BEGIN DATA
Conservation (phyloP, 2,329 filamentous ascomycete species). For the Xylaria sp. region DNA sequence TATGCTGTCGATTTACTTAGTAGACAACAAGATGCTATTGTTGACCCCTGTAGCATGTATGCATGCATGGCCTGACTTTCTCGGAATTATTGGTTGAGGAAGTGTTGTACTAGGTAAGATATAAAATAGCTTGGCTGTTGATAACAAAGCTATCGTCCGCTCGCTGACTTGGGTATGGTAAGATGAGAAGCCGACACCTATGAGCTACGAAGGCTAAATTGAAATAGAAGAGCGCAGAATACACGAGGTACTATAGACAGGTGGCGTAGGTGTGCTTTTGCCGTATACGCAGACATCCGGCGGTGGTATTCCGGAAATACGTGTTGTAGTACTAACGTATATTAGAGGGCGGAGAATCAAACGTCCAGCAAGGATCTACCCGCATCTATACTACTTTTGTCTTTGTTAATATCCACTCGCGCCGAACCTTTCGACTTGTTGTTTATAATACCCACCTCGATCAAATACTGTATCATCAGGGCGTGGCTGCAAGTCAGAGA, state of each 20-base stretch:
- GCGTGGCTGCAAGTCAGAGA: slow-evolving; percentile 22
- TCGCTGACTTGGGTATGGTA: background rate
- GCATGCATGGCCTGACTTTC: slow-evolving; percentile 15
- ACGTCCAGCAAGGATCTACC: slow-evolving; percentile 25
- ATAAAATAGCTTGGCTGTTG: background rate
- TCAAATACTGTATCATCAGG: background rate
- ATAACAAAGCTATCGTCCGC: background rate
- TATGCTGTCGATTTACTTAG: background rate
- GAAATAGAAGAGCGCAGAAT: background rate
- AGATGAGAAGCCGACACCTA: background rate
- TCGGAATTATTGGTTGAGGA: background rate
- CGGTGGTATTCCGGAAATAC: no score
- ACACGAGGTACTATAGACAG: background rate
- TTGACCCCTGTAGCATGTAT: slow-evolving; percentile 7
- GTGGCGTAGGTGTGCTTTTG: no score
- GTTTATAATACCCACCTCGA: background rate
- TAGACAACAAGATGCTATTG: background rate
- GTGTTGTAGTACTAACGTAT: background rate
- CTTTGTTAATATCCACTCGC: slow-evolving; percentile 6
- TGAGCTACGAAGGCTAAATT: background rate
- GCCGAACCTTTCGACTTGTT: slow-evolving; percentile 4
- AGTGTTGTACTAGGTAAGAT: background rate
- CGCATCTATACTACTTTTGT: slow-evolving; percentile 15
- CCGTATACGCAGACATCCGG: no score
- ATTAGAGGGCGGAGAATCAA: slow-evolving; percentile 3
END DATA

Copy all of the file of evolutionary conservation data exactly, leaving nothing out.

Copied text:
Conservation (phyloP, 2,329 filamentous ascomycete species). For the Xylaria sp. region DNA sequence TATGCTGTCGATTTACTTAGTAGACAACAAGATGCTATTGTTGACCCCTGTAGCATGTATGCATGCATGGCCTGACTTTCTCGGAATTATTGGTTGAGGAAGTGTTGTACTAGGTAAGATATAAAATAGCTTGGCTGTTGATAACAAAGCTATCGTCCGCTCGCTGACTTGGGTATGGTAAGATGAGAAGCCGACACCTATGAGCTACGAAGGCTAAATTGAAATAGAAGAGCGCAGAATACACGAGGTACTATAGACAGGTGGCGTAGGTGTGCTTTTGCCGTATACGCAGACATCCGGCGGTGGTATTCCGGAAATACGTGTTGTAGTACTAACGTATATTAGAGGGCGGAGAATCAAACGTCCAGCAAGGATCTACCCGCATCTATACTACTTTTGTCTTTGTTAATATCCACTCGCGCCGAACCTTTCGACTTGTTGTTTATAATACCCACCTCGATCAAATACTGTATCATCAGGGCGTGGCTGCAAGTCAGAGA, state of each 20-base stretch:
- GCGTGGCTGCAAGTCAGAGA: slow-evolving; percentile 22
- TCGCTGACTTGGGTATGGTA: background rate
- GCATGCATGGCCTGACTTTC: slow-evolving; percentile 15
- ACGTCCAGCAAGGATCTACC: slow-evolving; percentile 25
- ATAAAATAGCTTGGCTGTTG: background rate
- TCAAATACTGTATCATCAGG: background rate
- ATAACAAAGCTATCGTCCGC: background rate
- TATGCTGTCGATTTACTTAG: background rate
- GAAATAGAAGAGCGCAGAAT: background rate
- AGATGAGAAGCCGACACCTA: background rate
- TCGGAATTATTGGTTGAGGA: background rate
- CGGTGGTATTCCGGAAATAC: no score
- ACACGAGGTACTATAGACAG: background rate
- TTGACCCCTGTAGCATGTAT: slow-evolving; percentile 7
- GTGGCGTAGGTGTGCTTTTG: no score
- GTTTATAATACCCACCTCGA: background rate
- TAGACAACAAGATGCTATTG: background rate
- GTGTTGTAGTACTAACGTAT: background rate
- CTTTGTTAATATCCACTCGC: slow-evolving; percentile 6
- TGAGCTACGAAGGCTAAATT: background rate
- GCCGAACCTTTCGACTTGTT: slow-evolving; percentile 4
- AGTGTTGTACTAGGTAAGAT: background rate
- CGCATCTATACTACTTTTGT: slow-evolving; percentile 15
- CCGTATACGCAGACATCCGG: no score
- ATTAGAGGGCGGAGAATCAA: slow-evolving; percentile 3